new york-based designer lindsey adelman has debuted a new direction at design miami/2017, taking the form of an intertwined series of illuminated mobiles. ‘the edge of what we know’ features a delicate arrangement of mysterious, alluring, and unexpected curiosities. the installation comprises seven suspended pieces, clustered in a nine foot high and nine foot wide configuration, with five sconces and two ceiling surface mounts. the presentation marks the first of a new series of collaborative installations by adelman, called ‘immersive commissions’, which will serve as a complementary element of her practice

lindsey adelman design miami
image by james harris (also main image)

 

 

selected to participate in design miami/’s curio program, adelman’s installation draws from the writings of italian philosopher and physicist carlo rovelli. his quote ‘here, on the edge of what we know, in contact with the ocean of the unknown, shines the mystery and beauty of the world, and it is breathtaking,’ informed adelman’s creative process and understanding of the universe. materials are carefully manipulated to allow light to pass through: bronze is perforated, alabaster thinly sliced, slippery porcelain barely there until it hardens — each a metaphor for seeing through what is already established.

 

designboom spoke with adelman during miami art week to learn more about the piece. 

lindsey adelman design miami
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designboom (DB): what interests you about the theme of artifact?

 

lindsey adelman (LA): I like this idea that all of these elements are artifacts because in a way, it’s almost like an archeological dig. I like organizing them in a scientific way. it’s the way I experience nature too, when I go for a walk on the beach, collecting things, and putting them in color order, size order, and then stacking them. in making all these pieces — whether it’s the little potato chips in porcelain, or a hammer in bronze form, or the ceiling canopy with the metallic glaze — I want them to look earthy, a little eclectic, and a bit spontaneous. in a way, they are arranged on these mobiles without strict rules. it’s all about spontaneously putting things on.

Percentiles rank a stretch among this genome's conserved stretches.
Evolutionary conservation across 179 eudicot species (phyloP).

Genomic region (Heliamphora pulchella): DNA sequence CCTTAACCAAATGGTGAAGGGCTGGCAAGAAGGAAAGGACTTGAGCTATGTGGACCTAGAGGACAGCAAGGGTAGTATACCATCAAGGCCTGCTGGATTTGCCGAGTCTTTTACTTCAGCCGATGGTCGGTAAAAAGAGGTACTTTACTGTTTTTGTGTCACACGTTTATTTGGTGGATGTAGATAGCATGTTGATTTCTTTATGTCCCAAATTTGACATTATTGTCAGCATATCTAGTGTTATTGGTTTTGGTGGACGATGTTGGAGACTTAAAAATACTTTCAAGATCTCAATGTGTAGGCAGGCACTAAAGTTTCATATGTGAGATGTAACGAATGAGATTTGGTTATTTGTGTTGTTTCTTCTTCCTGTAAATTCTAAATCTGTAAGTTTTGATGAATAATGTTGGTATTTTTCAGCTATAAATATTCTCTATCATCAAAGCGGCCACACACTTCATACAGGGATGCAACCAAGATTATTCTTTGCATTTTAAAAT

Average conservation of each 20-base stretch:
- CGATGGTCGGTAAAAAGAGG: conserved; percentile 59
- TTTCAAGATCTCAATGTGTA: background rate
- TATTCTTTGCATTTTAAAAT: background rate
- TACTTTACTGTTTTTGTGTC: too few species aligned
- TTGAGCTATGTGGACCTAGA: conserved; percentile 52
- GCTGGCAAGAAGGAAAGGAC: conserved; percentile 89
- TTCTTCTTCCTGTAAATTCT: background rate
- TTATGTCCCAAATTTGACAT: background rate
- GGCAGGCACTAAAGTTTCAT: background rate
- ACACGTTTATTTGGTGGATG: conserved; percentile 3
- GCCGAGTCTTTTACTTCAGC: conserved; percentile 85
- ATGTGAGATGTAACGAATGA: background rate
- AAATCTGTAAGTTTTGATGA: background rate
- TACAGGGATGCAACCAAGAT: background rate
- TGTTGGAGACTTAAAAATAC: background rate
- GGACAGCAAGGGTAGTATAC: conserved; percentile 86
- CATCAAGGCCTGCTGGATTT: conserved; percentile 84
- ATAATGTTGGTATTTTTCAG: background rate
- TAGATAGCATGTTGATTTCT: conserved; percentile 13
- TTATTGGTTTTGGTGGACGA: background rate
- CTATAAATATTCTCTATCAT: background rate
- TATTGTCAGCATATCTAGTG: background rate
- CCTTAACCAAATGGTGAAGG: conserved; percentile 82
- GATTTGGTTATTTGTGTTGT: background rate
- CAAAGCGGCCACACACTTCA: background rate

lindsey adelman design miami
image by paul barbera

 

 

DB: what theme or idea informed the shapes?

 

LA: I think the beach is a huge influence for all of my work. I love being in the ocean and I love the quality of light. even just looking at the sun rise this morning from my hotel room — that’s the best lighting there is. taking that — how a human attempts to re-create that moment, that feeling — it’s at once very grandiose but also subtle. that’s what amazes me about something like sunrise at the beach: it’s water and air and light and stone.

lindsey adelman design miami
image by paul barbera

 

 

LA (continued): I also really like making work that, through the process, is playful. then that playfulness comes through in the final products. it’s not about ‘this is the best configuration’ or ‘this is a final perfect form’ — none of my work is like that. it’s more like ‘this is a moment on a continuum’. it’s so open for our clients to feel like they can be part of the creative conversation, to commission something. they can say ‘I only like a light palette’ or ‘I only have two feet to work with’…

lindsey adelman design miami
image by paul barbera

 

 

DB: how long did this piece take to create?

 

LA: it took so many hours. between myself and two senior designers, we put everything else on hold. the intensity was our dream. we love a lot of adrenaline. we love not having an excuse not to go to meetings. I don’t know how long it took, but I know that it was an immersive process. it’s kind of our favorite space.

lindsey adelman design miami
image by paul barbera

 

 

DB: you spoke a little bit about sketches — how much does drawing play into your process?

 

LA: a lot! when I make work, I try to keep it in the ideation phase for a really long time, where it’s kind of daydreaming. I do sketches kind of by hand to keep it loose, and not rush to the finish line. with this project in particular, we were about to draw everything in CAD, and then we thought, why not keep the original drawings to explain the pieces to people at the show?

lindsey adelman design miami
image by paul barbera

lindsey adelman design miami
image by paul barbera

lindsey adelman design miami
image by james harris

lindsey adelman design miami
image by paul barbera

lindsey adelman design miami
image by james harris

lindsey adelman design miami
image by james harris

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